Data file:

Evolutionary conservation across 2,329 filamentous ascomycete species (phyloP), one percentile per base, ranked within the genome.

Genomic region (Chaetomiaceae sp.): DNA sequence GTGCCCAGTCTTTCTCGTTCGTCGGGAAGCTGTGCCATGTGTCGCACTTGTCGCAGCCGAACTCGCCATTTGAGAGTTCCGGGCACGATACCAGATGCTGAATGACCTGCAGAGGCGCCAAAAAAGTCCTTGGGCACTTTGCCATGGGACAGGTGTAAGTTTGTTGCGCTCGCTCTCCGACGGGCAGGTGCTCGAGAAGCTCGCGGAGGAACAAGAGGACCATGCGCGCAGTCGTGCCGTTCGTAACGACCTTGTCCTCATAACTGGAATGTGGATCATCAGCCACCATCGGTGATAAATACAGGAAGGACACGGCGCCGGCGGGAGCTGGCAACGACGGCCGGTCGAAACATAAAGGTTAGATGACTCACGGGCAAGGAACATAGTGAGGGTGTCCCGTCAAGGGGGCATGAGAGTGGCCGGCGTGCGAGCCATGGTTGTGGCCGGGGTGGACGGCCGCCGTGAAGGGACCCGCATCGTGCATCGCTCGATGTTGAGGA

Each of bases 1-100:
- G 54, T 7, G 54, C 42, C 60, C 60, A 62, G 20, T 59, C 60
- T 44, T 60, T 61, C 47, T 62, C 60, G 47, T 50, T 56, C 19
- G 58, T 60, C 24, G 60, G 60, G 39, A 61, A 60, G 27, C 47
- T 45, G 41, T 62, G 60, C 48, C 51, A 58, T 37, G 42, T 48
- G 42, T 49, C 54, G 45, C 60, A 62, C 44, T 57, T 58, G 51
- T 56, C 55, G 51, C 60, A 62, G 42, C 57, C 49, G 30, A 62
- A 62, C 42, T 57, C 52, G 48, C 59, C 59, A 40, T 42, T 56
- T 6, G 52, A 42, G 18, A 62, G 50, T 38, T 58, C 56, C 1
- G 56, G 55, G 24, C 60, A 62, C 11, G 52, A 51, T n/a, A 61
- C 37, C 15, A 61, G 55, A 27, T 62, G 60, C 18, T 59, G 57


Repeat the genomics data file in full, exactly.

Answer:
Evolutionary conservation across 2,329 filamentous ascomycete species (phyloP), one percentile per base, ranked within the genome.

Genomic region (Chaetomiaceae sp.): DNA sequence GTGCCCAGTCTTTCTCGTTCGTCGGGAAGCTGTGCCATGTGTCGCACTTGTCGCAGCCGAACTCGCCATTTGAGAGTTCCGGGCACGATACCAGATGCTGAATGACCTGCAGAGGCGCCAAAAAAGTCCTTGGGCACTTTGCCATGGGACAGGTGTAAGTTTGTTGCGCTCGCTCTCCGACGGGCAGGTGCTCGAGAAGCTCGCGGAGGAACAAGAGGACCATGCGCGCAGTCGTGCCGTTCGTAACGACCTTGTCCTCATAACTGGAATGTGGATCATCAGCCACCATCGGTGATAAATACAGGAAGGACACGGCGCCGGCGGGAGCTGGCAACGACGGCCGGTCGAAACATAAAGGTTAGATGACTCACGGGCAAGGAACATAGTGAGGGTGTCCCGTCAAGGGGGCATGAGAGTGGCCGGCGTGCGAGCCATGGTTGTGGCCGGGGTGGACGGCCGCCGTGAAGGGACCCGCATCGTGCATCGCTCGATGTTGAGGA

Each of bases 1-100:
- G 54, T 7, G 54, C 42, C 60, C 60, A 62, G 20, T 59, C 60
- T 44, T 60, T 61, C 47, T 62, C 60, G 47, T 50, T 56, C 19
- G 58, T 60, C 24, G 60, G 60, G 39, A 61, A 60, G 27, C 47
- T 45, G 41, T 62, G 60, C 48, C 51, A 58, T 37, G 42, T 48
- G 42, T 49, C 54, G 45, C 60, A 62, C 44, T 57, T 58, G 51
- T 56, C 55, G 51, C 60, A 62, G 42, C 57, C 49, G 30, A 62
- A 62, C 42, T 57, C 52, G 48, C 59, C 59, A 40, T 42, T 56
- T 6, G 52, A 42, G 18, A 62, G 50, T 38, T 58, C 56, C 1
- G 56, G 55, G 24, C 60, A 62, C 11, G 52, A 51, T n/a, A 61
- C 37, C 15, A 61, G 55, A 27, T 62, G 60, C 18, T 59, G 57